Durban - The heritage JL Dube presidential house in Durban has been condemned as unfit for habitation, despite R40million being pumped into renovations the year Jacob Zuma became the head of state.
Plans are at an advanced stage to pour in a further R10m to revamp the home of the president, which would bring the total spend on renovations alone to R50m since 2009.
The Presidency’s newly appointed spokesperson Khusela Diko said only 15% of the house was habitable, despite the multimillion-rand investment into its facelift.
The structure is considered so dangerous that large parts of it have been secured to prevent use.
“The balance of the house has been cordoned off and no one can live in it,” said Diko.
Three months ago, the Department of Public Works appointed a contractor to do “general repairs” to the house, after it was damaged by floods in April 2016.
At the time, the house was deemed “temporarily unfit for occupation”, and could not be used by the Presidency until repairs were done.
Despite this, former president Jacob Zuma in his last days in office hosted Kenyan President Uhuru Kenyatta in the house during his three-day state visit.
The JL Dube House is the third presidential house, the others are Mahlamba Ndlopfu in Pretoria and Genadendal in Cape Town. All three houses are national key points.
The Star understands that renovations and repairs were expected to be carried out on the main house, the housekeeper’s flat, the guest house as well as the replacement of the roof to the manager’s house.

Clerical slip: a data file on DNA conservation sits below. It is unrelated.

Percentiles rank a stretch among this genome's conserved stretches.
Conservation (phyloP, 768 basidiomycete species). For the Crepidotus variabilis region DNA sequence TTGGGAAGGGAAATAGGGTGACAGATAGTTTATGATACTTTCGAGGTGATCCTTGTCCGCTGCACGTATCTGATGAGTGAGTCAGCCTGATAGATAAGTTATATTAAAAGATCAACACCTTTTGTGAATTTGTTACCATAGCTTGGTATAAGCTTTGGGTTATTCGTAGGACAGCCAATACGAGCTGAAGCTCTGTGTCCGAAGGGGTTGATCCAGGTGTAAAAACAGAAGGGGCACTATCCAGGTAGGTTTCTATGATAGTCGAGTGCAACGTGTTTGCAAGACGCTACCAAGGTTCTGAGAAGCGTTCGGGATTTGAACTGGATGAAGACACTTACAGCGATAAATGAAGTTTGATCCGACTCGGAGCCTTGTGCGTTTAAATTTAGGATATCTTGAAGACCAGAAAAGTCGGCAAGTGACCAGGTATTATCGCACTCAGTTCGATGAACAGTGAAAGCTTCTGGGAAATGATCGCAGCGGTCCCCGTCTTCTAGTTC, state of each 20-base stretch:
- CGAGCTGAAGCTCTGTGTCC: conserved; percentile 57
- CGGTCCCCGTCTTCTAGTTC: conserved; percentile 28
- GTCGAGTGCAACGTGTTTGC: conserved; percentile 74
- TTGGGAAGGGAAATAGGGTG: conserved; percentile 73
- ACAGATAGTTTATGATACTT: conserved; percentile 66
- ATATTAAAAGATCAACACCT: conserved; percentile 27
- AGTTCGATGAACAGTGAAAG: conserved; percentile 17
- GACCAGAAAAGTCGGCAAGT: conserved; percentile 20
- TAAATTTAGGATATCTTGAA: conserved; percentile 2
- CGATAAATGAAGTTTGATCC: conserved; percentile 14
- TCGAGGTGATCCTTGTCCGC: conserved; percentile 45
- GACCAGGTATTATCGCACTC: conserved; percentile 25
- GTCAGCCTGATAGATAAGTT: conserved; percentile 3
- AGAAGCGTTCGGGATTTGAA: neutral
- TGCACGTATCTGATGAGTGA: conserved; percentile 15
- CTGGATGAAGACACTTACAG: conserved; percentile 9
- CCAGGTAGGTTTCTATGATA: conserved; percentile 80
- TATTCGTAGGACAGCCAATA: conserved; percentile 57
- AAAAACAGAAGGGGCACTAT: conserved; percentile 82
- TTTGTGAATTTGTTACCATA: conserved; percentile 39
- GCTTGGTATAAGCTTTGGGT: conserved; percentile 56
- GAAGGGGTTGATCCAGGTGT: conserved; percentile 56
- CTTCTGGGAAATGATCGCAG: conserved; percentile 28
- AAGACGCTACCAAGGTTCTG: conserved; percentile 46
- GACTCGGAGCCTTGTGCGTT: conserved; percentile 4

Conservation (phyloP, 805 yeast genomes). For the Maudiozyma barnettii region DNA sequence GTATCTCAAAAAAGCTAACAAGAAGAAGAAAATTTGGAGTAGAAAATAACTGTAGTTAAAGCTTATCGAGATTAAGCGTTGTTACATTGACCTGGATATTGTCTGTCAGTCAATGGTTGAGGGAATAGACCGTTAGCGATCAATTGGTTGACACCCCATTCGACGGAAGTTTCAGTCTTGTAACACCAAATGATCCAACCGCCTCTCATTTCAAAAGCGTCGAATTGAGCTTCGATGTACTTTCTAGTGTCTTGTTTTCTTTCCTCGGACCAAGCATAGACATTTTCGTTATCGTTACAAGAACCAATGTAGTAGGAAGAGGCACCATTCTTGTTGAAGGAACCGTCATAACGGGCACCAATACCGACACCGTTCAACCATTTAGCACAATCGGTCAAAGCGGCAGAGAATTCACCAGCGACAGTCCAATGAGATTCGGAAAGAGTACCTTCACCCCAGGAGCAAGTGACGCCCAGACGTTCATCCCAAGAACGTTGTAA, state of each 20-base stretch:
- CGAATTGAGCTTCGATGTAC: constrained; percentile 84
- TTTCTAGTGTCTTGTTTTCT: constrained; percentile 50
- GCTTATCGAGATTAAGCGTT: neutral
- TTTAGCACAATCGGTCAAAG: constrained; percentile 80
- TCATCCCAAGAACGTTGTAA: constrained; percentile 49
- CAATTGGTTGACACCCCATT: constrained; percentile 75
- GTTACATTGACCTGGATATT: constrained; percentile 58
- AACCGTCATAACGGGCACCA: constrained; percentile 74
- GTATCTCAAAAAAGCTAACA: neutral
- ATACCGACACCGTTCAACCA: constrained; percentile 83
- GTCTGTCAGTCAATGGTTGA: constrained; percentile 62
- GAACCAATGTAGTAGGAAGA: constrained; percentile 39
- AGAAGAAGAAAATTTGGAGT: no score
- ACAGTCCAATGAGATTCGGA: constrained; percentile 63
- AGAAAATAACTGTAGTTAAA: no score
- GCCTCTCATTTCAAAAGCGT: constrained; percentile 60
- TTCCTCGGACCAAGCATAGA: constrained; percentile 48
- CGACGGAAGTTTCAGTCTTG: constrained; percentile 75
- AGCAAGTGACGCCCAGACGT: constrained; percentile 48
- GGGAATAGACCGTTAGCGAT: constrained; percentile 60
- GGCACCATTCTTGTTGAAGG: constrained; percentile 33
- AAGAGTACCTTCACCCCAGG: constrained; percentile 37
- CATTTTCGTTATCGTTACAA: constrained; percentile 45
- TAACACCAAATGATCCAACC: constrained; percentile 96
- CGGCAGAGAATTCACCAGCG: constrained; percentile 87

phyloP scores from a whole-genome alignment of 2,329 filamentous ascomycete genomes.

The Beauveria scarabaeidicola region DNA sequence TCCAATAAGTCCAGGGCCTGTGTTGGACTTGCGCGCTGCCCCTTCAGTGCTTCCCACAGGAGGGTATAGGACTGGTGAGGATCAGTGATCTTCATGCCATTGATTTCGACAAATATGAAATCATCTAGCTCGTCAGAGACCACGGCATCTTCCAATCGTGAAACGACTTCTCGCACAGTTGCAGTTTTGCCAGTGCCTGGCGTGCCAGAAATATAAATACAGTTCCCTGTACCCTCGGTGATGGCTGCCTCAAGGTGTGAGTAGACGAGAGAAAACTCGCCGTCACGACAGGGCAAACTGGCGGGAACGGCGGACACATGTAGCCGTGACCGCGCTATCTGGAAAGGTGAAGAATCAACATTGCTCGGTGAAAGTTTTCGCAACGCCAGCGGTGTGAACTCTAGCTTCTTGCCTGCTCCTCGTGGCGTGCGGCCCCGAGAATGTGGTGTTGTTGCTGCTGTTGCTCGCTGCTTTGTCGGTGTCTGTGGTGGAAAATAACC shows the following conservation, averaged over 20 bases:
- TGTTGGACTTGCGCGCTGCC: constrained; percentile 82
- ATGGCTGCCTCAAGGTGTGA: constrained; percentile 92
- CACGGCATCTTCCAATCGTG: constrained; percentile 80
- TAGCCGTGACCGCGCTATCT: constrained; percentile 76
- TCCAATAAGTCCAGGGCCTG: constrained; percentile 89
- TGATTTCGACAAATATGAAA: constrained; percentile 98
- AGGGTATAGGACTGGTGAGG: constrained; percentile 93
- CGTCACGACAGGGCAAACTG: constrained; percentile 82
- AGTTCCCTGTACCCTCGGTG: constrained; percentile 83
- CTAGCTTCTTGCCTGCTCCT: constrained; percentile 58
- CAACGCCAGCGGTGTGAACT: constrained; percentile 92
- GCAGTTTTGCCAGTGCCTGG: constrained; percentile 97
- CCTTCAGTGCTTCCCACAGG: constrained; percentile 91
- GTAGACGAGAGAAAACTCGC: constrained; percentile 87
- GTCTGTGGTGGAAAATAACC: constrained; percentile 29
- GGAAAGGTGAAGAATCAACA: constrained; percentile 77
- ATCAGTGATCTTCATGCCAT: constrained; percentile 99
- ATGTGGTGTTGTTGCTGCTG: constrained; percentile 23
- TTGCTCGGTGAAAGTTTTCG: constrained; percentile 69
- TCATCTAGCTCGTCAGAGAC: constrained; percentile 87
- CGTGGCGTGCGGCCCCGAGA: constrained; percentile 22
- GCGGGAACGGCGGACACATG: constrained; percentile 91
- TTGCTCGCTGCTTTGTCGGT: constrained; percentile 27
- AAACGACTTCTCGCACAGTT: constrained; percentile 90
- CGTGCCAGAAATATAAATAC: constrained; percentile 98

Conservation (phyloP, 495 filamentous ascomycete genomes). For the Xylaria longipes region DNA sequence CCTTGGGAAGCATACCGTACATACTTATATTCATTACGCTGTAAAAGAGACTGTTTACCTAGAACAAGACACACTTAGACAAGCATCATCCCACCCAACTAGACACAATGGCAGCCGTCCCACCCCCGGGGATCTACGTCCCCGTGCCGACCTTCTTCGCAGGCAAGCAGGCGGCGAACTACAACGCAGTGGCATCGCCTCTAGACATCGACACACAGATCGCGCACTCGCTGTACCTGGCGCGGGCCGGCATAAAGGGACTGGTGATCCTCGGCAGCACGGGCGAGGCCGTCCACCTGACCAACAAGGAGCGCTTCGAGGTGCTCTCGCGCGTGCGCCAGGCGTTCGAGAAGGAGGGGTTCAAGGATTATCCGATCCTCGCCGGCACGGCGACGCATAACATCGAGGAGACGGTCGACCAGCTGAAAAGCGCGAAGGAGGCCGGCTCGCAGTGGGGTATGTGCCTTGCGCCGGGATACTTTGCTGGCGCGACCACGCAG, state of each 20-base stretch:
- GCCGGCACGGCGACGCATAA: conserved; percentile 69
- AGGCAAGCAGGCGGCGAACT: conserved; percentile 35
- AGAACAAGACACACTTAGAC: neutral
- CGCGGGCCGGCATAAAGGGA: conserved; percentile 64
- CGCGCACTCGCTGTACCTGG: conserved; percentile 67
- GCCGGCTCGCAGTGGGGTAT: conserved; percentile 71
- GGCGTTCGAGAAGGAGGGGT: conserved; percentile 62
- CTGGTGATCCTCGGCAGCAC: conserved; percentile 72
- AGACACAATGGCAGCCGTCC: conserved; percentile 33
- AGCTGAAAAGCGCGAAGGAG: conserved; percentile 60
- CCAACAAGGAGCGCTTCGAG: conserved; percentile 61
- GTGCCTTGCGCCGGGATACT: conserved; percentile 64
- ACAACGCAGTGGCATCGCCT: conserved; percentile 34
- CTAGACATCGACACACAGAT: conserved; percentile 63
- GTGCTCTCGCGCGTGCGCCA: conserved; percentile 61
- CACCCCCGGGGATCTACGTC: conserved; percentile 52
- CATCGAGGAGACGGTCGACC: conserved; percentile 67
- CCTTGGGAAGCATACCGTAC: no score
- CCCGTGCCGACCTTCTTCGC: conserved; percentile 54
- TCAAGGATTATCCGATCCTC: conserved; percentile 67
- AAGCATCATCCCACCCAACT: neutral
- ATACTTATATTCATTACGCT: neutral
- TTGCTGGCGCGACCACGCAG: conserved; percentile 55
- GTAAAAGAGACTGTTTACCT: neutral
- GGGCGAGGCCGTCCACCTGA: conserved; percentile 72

Security installations were also expected to be made.
This was confirmed by Public Works spokesperson Thami Mchunu, who said the project was expected to take eight months to complete. A Durban-based construction company was apparently appointed as the contractor in January.
The project comes after the house received a R40m renovation in 2009.
Asked why it had taken two years to fix the house, Mchunu said comprehensive investigations and feasibility studies had to be done before construction could commence.
“When the storm damage occurred, the site was secured by boarding up the broken glass-panels and windows in the tower and skylight to avoid any further damage.”
Mchunu said a second investigation was instituted after it was discovered that further repairs to the roof structures were required after wood borer infestation was found.
He defended the decision to let Zuma host Kenyatta in a house declared unfit for habitation, saying the floods had not damaged the whole building.
“Only the upper-deck, the dome and the staircase were damaged. That is why certain parts of the residence remained usable, for instance to hold meetings,” he said.
To ensure that the heritage aspects of the facility were not compromised, Mchunu said “the Heritage Council in KwaZulu-Natal (Amafa) was approached for input and approval of the repairs”.
DA MP John Figg said he has asked for clarity from the department through a parliamentary question. He questioned the price tag, saying it was renovated a few years ago.
An ANC MP and Parliament’s public works committee chairperson, Humphrey Mmemezi, said the committee had not been briefed on the project by the department.
The residence, previously known as King’s House, was renamed in 2012 after the founding ANC president, John Langalibalele Dube.